Are you over 40 and struggling to read small print? You might be developing presbyopia, a condition that affects many of those who are approaching middle age. If you're already a glasses wearer, and are later on diagnosed with presbyopia, you won't need to carry a separate pair of reading glasses. Multifocal lenses will allow you to have good vision always, tending to both issues with just one pair of glasses.
Multifocals are far superior to bifocals. Bifocals did correct problems with both near and far vision, but often things in between were blurry. To correct this problem, progressive lenses were made. These offer and intermediate or transition part of the lens which lets your eyes to focus on distances that are somewhere in the middle. Progressive or no-line lenses are a type of multifocal lens featuring a gently curved lens, instead of a noticeable line dividing the two areas of the lens. This makes for not only better vision at near and far distances, but also good transitions in between.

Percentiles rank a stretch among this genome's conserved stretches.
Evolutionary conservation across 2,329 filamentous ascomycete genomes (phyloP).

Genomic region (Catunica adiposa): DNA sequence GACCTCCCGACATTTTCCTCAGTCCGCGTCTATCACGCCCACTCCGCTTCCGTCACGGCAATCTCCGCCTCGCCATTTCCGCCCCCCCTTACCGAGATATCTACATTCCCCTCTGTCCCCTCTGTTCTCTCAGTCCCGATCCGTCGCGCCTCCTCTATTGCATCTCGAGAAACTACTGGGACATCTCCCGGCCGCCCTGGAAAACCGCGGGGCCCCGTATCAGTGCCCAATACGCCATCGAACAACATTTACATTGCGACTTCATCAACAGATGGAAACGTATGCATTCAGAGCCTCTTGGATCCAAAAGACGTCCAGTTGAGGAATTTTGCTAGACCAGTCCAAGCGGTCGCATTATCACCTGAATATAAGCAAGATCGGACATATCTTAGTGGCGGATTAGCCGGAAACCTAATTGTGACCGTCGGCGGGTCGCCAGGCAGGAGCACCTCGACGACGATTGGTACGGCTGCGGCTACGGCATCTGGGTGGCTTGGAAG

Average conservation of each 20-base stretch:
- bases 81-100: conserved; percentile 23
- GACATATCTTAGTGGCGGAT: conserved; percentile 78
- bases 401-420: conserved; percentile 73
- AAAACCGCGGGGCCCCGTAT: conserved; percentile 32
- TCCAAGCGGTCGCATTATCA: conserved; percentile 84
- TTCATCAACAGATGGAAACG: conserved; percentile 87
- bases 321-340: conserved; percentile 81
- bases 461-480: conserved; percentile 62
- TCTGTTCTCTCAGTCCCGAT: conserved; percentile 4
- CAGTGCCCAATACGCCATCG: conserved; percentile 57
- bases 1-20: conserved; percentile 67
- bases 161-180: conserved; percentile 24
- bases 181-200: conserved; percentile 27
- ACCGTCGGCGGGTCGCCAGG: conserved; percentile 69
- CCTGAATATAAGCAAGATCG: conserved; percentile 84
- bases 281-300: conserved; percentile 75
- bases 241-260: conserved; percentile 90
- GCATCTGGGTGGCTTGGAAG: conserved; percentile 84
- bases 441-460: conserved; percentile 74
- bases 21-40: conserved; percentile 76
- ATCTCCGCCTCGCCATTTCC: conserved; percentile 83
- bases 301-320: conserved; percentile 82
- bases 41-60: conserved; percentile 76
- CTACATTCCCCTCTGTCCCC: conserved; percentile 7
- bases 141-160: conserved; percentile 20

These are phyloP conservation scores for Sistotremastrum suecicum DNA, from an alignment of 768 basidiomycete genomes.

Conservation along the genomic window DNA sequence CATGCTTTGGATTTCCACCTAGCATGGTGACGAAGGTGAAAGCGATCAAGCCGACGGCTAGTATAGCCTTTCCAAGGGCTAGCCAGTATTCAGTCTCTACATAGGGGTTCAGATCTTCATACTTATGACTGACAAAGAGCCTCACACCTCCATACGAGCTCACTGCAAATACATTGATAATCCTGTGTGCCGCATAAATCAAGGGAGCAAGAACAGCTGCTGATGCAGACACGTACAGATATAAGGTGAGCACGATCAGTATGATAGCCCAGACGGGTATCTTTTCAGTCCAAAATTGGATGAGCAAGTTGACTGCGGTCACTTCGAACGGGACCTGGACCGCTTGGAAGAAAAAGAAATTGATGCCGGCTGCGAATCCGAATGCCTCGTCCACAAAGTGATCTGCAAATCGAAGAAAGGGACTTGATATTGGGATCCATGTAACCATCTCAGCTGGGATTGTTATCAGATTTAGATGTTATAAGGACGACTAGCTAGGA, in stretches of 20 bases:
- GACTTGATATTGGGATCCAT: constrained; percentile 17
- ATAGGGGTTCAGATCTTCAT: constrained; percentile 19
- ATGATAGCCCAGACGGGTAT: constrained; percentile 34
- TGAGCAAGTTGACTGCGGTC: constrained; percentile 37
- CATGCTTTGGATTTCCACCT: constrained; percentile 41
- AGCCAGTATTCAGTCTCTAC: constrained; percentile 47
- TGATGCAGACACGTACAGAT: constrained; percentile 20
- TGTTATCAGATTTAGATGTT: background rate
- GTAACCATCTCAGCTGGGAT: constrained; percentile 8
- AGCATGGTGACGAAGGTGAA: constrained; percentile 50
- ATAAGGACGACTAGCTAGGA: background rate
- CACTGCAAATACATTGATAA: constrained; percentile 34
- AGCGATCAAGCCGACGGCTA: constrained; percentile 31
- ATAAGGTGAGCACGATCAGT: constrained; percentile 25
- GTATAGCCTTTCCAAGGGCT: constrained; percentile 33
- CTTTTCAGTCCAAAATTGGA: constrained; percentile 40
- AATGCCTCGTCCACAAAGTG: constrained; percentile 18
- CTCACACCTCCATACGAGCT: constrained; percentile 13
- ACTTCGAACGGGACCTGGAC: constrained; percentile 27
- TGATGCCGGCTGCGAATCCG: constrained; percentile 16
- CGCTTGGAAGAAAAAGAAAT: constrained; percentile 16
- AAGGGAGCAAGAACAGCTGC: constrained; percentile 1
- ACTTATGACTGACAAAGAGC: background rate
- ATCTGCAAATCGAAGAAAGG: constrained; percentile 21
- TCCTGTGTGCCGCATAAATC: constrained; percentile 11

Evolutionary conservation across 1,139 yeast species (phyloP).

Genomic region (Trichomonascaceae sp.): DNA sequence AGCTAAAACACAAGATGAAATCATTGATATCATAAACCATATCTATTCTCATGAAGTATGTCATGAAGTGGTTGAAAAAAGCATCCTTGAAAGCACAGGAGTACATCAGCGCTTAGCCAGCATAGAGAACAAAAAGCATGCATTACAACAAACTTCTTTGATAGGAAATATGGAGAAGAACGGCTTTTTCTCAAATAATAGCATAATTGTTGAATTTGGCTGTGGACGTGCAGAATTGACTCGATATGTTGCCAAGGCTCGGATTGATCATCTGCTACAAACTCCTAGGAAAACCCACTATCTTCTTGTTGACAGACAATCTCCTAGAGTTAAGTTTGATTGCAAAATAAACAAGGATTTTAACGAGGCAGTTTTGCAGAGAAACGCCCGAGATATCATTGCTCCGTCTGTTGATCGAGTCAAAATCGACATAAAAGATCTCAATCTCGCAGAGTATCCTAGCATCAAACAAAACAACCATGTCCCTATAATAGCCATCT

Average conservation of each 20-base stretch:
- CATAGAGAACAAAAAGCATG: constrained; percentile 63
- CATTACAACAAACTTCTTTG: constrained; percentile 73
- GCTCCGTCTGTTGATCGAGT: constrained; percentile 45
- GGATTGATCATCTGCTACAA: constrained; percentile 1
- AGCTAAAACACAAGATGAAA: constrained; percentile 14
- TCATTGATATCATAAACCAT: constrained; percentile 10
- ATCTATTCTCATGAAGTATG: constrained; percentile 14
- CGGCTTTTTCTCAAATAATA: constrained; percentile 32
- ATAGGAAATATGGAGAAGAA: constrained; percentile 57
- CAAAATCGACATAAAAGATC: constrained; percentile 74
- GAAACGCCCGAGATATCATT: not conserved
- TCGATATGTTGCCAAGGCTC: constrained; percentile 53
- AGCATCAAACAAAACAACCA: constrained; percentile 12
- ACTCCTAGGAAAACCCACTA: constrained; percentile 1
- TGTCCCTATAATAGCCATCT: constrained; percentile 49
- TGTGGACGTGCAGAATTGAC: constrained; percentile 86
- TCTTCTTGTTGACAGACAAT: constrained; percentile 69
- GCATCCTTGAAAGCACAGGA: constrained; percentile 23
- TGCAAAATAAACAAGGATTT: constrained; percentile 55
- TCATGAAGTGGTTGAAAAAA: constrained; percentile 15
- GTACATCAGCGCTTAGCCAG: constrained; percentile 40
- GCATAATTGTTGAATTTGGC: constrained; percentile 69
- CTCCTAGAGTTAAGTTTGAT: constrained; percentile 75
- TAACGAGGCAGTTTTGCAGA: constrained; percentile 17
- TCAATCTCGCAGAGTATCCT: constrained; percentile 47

However, it can take some time to adjust to no-line lenses. Despite the fact that the subtle lens curve results in a product that is elegant, the focal areas are quite small because more lens space is used for the transitional areas.
Even though these progressive lenses (sometimes called trifocals) are for presbyopia, bifocals are still used to aid children or adolescents who experience eye problems like eye teaming, or being unable to focus properly, which in turn, can lead to eye strain.
Multifocal lenses work best when they're customized to your specific requirements. When you're ready to get fitted, make a point to work with a professional you feel comfortable with.
Having an incorrect prescription can lead to headaches, eye strain or even nausea. Unfortunately, presbyopia is a reality of aging. But don't forget; multifocal lenses can make all the difference.